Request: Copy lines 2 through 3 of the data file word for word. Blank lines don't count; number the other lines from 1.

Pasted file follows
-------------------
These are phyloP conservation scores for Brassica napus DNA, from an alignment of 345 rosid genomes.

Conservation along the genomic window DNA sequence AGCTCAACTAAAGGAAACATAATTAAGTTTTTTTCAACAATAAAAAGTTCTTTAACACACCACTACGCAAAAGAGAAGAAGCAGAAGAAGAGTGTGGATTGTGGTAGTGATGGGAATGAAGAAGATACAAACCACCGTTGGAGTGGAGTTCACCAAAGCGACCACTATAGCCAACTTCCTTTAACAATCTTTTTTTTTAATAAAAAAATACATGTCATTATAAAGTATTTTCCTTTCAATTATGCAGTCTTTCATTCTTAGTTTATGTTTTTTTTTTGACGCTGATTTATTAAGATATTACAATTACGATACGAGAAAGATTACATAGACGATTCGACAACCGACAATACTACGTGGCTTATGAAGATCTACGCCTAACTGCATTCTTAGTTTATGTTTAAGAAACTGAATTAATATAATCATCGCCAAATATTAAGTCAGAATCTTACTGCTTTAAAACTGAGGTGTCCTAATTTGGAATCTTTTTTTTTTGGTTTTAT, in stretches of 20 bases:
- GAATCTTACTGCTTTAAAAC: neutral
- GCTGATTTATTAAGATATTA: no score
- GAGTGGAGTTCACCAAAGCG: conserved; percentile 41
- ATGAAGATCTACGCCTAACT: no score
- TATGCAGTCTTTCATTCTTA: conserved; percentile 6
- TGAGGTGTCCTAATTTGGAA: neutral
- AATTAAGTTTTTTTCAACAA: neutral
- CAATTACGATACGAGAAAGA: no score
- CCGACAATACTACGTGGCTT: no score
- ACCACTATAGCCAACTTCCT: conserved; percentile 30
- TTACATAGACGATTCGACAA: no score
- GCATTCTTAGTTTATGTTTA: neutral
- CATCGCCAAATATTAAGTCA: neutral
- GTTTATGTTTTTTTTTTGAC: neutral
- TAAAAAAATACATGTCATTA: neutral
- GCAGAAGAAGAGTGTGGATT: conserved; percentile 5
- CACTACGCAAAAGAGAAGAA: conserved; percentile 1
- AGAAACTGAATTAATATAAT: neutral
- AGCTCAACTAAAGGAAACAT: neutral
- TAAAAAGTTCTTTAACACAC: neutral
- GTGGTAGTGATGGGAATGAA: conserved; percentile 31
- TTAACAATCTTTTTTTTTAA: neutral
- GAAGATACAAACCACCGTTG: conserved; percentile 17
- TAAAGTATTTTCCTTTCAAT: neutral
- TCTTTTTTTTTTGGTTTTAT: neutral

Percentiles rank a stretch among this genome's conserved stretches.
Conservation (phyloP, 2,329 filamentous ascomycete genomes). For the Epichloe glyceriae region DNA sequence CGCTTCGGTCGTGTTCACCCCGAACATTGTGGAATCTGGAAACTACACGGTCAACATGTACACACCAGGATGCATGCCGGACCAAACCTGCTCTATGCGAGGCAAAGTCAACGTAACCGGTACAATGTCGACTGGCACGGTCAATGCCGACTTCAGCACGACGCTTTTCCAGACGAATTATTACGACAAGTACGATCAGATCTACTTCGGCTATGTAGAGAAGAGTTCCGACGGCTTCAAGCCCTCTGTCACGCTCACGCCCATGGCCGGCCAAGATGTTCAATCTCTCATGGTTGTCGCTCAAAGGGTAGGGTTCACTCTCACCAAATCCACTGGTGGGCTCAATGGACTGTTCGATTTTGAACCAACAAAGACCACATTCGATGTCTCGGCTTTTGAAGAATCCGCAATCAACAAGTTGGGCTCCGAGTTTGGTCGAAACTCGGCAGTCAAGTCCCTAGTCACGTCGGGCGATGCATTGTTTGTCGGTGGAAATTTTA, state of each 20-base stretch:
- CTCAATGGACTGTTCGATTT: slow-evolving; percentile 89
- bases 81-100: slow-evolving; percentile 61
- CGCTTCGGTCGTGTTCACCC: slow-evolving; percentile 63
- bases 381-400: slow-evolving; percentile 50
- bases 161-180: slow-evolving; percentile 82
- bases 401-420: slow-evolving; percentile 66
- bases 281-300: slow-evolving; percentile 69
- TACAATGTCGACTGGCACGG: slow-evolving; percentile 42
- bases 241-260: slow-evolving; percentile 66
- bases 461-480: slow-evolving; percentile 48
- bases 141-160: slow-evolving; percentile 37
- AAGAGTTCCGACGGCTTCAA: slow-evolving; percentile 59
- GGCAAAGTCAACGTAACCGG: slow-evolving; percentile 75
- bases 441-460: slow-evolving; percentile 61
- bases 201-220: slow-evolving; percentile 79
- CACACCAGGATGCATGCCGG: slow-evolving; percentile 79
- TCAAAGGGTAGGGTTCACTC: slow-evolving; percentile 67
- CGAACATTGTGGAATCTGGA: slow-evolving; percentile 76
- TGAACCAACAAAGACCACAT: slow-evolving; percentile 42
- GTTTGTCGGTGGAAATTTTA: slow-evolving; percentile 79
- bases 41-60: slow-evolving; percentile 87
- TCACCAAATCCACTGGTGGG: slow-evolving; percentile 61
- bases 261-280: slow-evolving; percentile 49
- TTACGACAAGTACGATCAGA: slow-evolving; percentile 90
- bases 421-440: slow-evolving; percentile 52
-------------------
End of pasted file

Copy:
Conservation along the genomic window DNA sequence AGCTCAACTAAAGGAAACATAATTAAGTTTTTTTCAACAATAAAAAGTTCTTTAACACACCACTACGCAAAAGAGAAGAAGCAGAAGAAGAGTGTGGATTGTGGTAGTGATGGGAATGAAGAAGATACAAACCACCGTTGGAGTGGAGTTCACCAAAGCGACCACTATAGCCAACTTCCTTTAACAATCTTTTTTTTTAATAAAAAAATACATGTCATTATAAAGTATTTTCCTTTCAATTATGCAGTCTTTCATTCTTAGTTTATGTTTTTTTTTTGACGCTGATTTATTAAGATATTACAATTACGATACGAGAAAGATTACATAGACGATTCGACAACCGACAATACTACGTGGCTTATGAAGATCTACGCCTAACTGCATTCTTAGTTTATGTTTAAGAAACTGAATTAATATAATCATCGCCAAATATTAAGTCAGAATCTTACTGCTTTAAAACTGAGGTGTCCTAATTTGGAATCTTTTTTTTTTGGTTTTAT, in stretches of 20 bases:
- GAATCTTACTGCTTTAAAAC: neutral